POTUS, or Behind Every Great Dumbass are Seven Women Trying to Keep Him Alive. Written by Selina Fillinger. Directed by Jennifer Chambers. Cast: Ito Aghayere Chris; Alexandra Billings Margaret; Lauren Blumenfeld Stephanie; Shannon Cochran Harriet; Celeste Den Jean; Jane Levy Dusty; Deirdre Lovejoy Bernadette. Understudies: Lorene Chesley Margaret / Chris; Joy Donze Stephanie / Dusty / Bernadette; Desirée Mee Jung Jean; Elaine Rivkin Harriet. Production and Creative Team: Brett J. Banakis Set & Video Design; Samantha C. Jones Costume Design; Elizabeth Harper Lighting Design; Lindsay Jones Original Music & Sound Design; Emily Moler Assoc. Director; Julie Ouellette Fight Director; Amanda Rose Villarreal Intimacy Director; Olivia O’Connor Dramaturg; Darlene Miyakawa Production Stage Manager; Colleen Danaher Asst. Stage Manager; Phyllis Schuringa, CSA Casting Director. This is not a tour of the recent Broadway production; it is a local Geffen remounting of the show.
POTUS continues at the Geffen Playhouse through February 25. Tickets are available through the Geffen Playhouse Website; discount tickets are likely available through the usual places. Note that the show has very strong language and themes, and is not for children.
♦ ♦ ♦
Administrivia: I am not a professional critic. I’m a cybersecurity professional, a roadgeek who does a highway site and a podcast about California Highways, and someone who loves live performance. I buy all my own tickets, unless explicitly noted otherwise. I do these writeups to share my thoughts on shows with my friends and the community. I encourage you to go to your local theatres and support them (ideally, by purchasing full price tickets, if you can afford to do so). We currently subscribe or have memberships at: Center Theatre Group/Ahmanson Theatre; Broadway in Hollywood/Pantages Theatre; Pasadena Playhouse; Geffen Playhouse (Mini-Subscription); 5-Star Theatricals. We’re looking for the right intimate theatre to subscribe at — it hasn’t been the same since Rep East died (it’s now The Main, and although it does a lot of theatre, it doesn’t have seasons or a resident company), and post-COVID, most 99-seaters aren’t back to doing seasons (or seasons we like). I used to do more detailed writeups; here’s my current approach.
Upcoming Theatre – Next 90ish Days:
- January: Sukkot at Sixth Act/Skylight Theatre.
- February: Matthew Bourne’s Romeo and Juliet at CTG/Ahmanson; Marvelous Wonderettes – Dream On at Canyon Theatre Guild; The Wiz at Broadway in Hollywood/Pantages.
- March: One of the Good Ones at the Pasadena Playhouse; Million Dollar Quartet at 5-Star Theatricals; Chicago at Broadway in Hollywood/Pantages; Fat Ham at Geffen Playhouse.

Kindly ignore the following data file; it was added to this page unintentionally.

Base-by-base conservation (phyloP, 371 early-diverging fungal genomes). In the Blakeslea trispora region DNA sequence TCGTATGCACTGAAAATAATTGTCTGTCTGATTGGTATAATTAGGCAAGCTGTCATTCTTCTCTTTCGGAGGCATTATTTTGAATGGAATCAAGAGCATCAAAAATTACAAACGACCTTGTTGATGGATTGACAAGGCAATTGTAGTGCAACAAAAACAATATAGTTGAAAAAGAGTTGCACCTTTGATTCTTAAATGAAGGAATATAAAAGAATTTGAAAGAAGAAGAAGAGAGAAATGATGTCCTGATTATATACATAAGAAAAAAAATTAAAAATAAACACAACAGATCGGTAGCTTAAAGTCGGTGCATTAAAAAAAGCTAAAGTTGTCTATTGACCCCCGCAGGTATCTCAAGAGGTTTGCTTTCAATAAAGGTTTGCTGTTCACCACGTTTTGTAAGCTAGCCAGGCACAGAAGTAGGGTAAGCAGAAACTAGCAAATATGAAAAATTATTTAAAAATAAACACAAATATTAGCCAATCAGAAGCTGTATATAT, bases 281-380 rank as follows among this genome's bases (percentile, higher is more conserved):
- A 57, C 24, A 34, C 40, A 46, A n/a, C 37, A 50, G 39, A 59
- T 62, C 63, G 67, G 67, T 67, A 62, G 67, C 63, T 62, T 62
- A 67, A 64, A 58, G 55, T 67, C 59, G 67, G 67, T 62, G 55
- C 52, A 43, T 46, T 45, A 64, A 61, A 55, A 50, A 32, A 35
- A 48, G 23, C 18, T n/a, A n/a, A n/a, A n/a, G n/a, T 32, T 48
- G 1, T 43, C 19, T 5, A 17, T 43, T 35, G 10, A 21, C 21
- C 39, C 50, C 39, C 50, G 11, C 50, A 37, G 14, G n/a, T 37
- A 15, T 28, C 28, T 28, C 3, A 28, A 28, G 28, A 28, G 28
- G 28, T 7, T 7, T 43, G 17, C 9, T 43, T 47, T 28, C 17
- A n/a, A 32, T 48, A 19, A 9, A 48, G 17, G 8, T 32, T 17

- April: Funny Girl at CTG/Ahamanson Theatre; Renaissance Pleasure Faire; Xanadu (🎫 Pending) at Canyon Theatre Guild; Gordon Goodwin and the Big Phat Band at BofA/Kavli Theatre in TO; Spongebob Squarepants – The Musical at CSUN Theatre.
On the Theatrical Horizon:
There are a few shows for which announcements have crossed my transom that may be of interest: The CSUN Theatre Department in Northridge will be doing the Spongebob Musical in April 2024. We really wanted to see this when it was on tour in 2020, but the tour was killed by COVID; we did drive up to Woodland CA to see a friend in a community theatre production of it. It is a great show about science and climate denial. Charles Stewart Howard Playhouse in Woodland Hills will be doing Hands on a Hardbody in May 2024. CSH announced this back in 2020, but it was killed by COVID; I’m glad to see it will be back (and with a friend in the cast, even). Morgan-Wixson Theatre in Santa Monica has announced their Mainstage 2024 Season, and it includes Bat Boy the Musical running Sept 28 through October 18. We saw Bat Boy back when CSUN did it in 2014; it is a wonderful musical about how a society treats outsiders. Conundrum Theatre Company will be doing Urinetown The Musical in mid to late March 2024 at the Broadwater; this is a great musical, but we can’t fit it into the schedule (nor does my wife care to see it again). However, if you haven’t seen it, it is worth seeing.
Second: Broadway Dallas just announced their season. I like to look at the announcements of other “presenting houses” (i.e., regional theatres that specialize in touring productions) to get an idea of what will be coming to Broadway in Hollywood or the Ahmanson. Broadway Dallas’ season included the following shows that haven’t yet been in Los Angeles: Shucked; Back to the Future – The Musical; & Juliet; and Life of Pi. Other shows that I know will be touring are a new remounting of Beauty and the Beast (lukewarm on this, but I’m sure it will be at least an option at Broadway in Hollywood) and the recent production of Parade. According to Playbill and some other sources, other upcoming tour productions (that haven’t been announced for the LA area) are Kimberly Akimbo; the new revival of Sweeny Todd; A Beautiful Noise; Some Like It Hot; and New York, New York. I hope How to Dance in Ohio tours, but perhaps there will be a regional mounting; Harmony should be seen and I also hope it tours, but we saw it in a pre-Broadway version almost 10 years ago.